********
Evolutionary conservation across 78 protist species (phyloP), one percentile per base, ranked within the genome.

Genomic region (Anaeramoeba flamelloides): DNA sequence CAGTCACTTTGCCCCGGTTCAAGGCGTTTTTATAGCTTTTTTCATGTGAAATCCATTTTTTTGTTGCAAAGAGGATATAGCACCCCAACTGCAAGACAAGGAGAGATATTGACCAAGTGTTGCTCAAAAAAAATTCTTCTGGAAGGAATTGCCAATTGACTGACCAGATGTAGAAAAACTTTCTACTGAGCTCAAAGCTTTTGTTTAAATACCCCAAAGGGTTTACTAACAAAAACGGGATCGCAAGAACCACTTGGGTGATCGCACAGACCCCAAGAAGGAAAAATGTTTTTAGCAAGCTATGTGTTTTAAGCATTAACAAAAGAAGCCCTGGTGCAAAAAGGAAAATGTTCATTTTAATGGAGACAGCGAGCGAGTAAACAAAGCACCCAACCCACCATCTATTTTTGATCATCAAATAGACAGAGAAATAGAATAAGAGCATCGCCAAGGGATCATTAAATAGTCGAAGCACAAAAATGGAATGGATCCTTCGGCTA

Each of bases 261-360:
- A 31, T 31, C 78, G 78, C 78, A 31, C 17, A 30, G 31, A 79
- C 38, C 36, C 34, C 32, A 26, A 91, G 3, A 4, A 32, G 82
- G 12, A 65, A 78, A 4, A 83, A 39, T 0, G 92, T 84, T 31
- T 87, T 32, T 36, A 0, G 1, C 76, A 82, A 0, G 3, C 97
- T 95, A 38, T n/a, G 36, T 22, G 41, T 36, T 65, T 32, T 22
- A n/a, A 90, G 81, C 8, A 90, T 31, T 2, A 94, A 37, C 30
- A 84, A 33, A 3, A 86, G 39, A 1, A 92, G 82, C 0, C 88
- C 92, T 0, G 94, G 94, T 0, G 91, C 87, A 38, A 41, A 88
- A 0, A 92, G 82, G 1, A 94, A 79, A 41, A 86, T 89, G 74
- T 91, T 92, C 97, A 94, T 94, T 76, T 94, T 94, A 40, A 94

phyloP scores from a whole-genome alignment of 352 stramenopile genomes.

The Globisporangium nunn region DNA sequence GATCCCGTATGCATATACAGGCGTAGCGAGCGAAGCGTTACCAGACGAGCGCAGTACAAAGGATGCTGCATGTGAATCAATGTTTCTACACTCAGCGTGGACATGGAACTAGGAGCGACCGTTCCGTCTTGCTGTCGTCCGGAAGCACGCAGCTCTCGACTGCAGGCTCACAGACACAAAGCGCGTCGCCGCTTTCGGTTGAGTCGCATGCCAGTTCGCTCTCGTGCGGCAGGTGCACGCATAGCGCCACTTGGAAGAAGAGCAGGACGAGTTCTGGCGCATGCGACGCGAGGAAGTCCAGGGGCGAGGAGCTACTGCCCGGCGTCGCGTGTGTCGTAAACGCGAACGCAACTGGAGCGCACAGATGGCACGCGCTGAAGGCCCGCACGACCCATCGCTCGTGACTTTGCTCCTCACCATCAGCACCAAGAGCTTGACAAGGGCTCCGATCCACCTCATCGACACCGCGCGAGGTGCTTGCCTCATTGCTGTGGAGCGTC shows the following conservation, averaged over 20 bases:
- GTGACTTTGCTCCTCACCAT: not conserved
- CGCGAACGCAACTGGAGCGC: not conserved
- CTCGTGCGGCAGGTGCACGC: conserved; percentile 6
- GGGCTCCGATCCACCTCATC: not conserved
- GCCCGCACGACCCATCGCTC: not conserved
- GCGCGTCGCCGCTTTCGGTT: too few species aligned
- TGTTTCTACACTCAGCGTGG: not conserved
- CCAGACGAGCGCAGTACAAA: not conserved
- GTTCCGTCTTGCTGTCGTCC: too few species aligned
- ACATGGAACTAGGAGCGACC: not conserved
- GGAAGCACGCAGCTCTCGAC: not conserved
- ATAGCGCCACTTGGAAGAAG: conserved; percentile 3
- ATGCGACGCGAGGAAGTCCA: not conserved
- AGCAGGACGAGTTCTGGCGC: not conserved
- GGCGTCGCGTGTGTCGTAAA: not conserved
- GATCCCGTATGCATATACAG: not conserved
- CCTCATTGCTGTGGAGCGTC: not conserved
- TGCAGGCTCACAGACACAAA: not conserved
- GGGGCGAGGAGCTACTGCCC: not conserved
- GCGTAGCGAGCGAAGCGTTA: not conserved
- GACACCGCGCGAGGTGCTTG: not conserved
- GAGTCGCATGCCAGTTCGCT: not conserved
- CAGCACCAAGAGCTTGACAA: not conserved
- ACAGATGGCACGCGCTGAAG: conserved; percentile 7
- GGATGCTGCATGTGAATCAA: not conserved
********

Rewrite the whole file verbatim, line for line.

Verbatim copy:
Evolutionary conservation across 78 protist species (phyloP), one percentile per base, ranked within the genome.

Genomic region (Anaeramoeba flamelloides): DNA sequence CAGTCACTTTGCCCCGGTTCAAGGCGTTTTTATAGCTTTTTTCATGTGAAATCCATTTTTTTGTTGCAAAGAGGATATAGCACCCCAACTGCAAGACAAGGAGAGATATTGACCAAGTGTTGCTCAAAAAAAATTCTTCTGGAAGGAATTGCCAATTGACTGACCAGATGTAGAAAAACTTTCTACTGAGCTCAAAGCTTTTGTTTAAATACCCCAAAGGGTTTACTAACAAAAACGGGATCGCAAGAACCACTTGGGTGATCGCACAGACCCCAAGAAGGAAAAATGTTTTTAGCAAGCTATGTGTTTTAAGCATTAACAAAAGAAGCCCTGGTGCAAAAAGGAAAATGTTCATTTTAATGGAGACAGCGAGCGAGTAAACAAAGCACCCAACCCACCATCTATTTTTGATCATCAAATAGACAGAGAAATAGAATAAGAGCATCGCCAAGGGATCATTAAATAGTCGAAGCACAAAAATGGAATGGATCCTTCGGCTA

Each of bases 261-360:
- A 31, T 31, C 78, G 78, C 78, A 31, C 17, A 30, G 31, A 79
- C 38, C 36, C 34, C 32, A 26, A 91, G 3, A 4, A 32, G 82
- G 12, A 65, A 78, A 4, A 83, A 39, T 0, G 92, T 84, T 31
- T 87, T 32, T 36, A 0, G 1, C 76, A 82, A 0, G 3, C 97
- T 95, A 38, T n/a, G 36, T 22, G 41, T 36, T 65, T 32, T 22
- A n/a, A 90, G 81, C 8, A 90, T 31, T 2, A 94, A 37, C 30
- A 84, A 33, A 3, A 86, G 39, A 1, A 92, G 82, C 0, C 88
- C 92, T 0, G 94, G 94, T 0, G 91, C 87, A 38, A 41, A 88
- A 0, A 92, G 82, G 1, A 94, A 79, A 41, A 86, T 89, G 74
- T 91, T 92, C 97, A 94, T 94, T 76, T 94, T 94, A 40, A 94

phyloP scores from a whole-genome alignment of 352 stramenopile genomes.

The Globisporangium nunn region DNA sequence GATCCCGTATGCATATACAGGCGTAGCGAGCGAAGCGTTACCAGACGAGCGCAGTACAAAGGATGCTGCATGTGAATCAATGTTTCTACACTCAGCGTGGACATGGAACTAGGAGCGACCGTTCCGTCTTGCTGTCGTCCGGAAGCACGCAGCTCTCGACTGCAGGCTCACAGACACAAAGCGCGTCGCCGCTTTCGGTTGAGTCGCATGCCAGTTCGCTCTCGTGCGGCAGGTGCACGCATAGCGCCACTTGGAAGAAGAGCAGGACGAGTTCTGGCGCATGCGACGCGAGGAAGTCCAGGGGCGAGGAGCTACTGCCCGGCGTCGCGTGTGTCGTAAACGCGAACGCAACTGGAGCGCACAGATGGCACGCGCTGAAGGCCCGCACGACCCATCGCTCGTGACTTTGCTCCTCACCATCAGCACCAAGAGCTTGACAAGGGCTCCGATCCACCTCATCGACACCGCGCGAGGTGCTTGCCTCATTGCTGTGGAGCGTC shows the following conservation, averaged over 20 bases:
- GTGACTTTGCTCCTCACCAT: not conserved
- CGCGAACGCAACTGGAGCGC: not conserved
- CTCGTGCGGCAGGTGCACGC: conserved; percentile 6
- GGGCTCCGATCCACCTCATC: not conserved
- GCCCGCACGACCCATCGCTC: not conserved
- GCGCGTCGCCGCTTTCGGTT: too few species aligned
- TGTTTCTACACTCAGCGTGG: not conserved
- CCAGACGAGCGCAGTACAAA: not conserved
- GTTCCGTCTTGCTGTCGTCC: too few species aligned
- ACATGGAACTAGGAGCGACC: not conserved
- GGAAGCACGCAGCTCTCGAC: not conserved
- ATAGCGCCACTTGGAAGAAG: conserved; percentile 3
- ATGCGACGCGAGGAAGTCCA: not conserved
- AGCAGGACGAGTTCTGGCGC: not conserved
- GGCGTCGCGTGTGTCGTAAA: not conserved
- GATCCCGTATGCATATACAG: not conserved
- CCTCATTGCTGTGGAGCGTC: not conserved
- TGCAGGCTCACAGACACAAA: not conserved
- GGGGCGAGGAGCTACTGCCC: not conserved
- GCGTAGCGAGCGAAGCGTTA: not conserved
- GACACCGCGCGAGGTGCTTG: not conserved
- GAGTCGCATGCCAGTTCGCT: not conserved
- CAGCACCAAGAGCTTGACAA: not conserved
- ACAGATGGCACGCGCTGAAG: conserved; percentile 7
- GGATGCTGCATGTGAATCAA: not conserved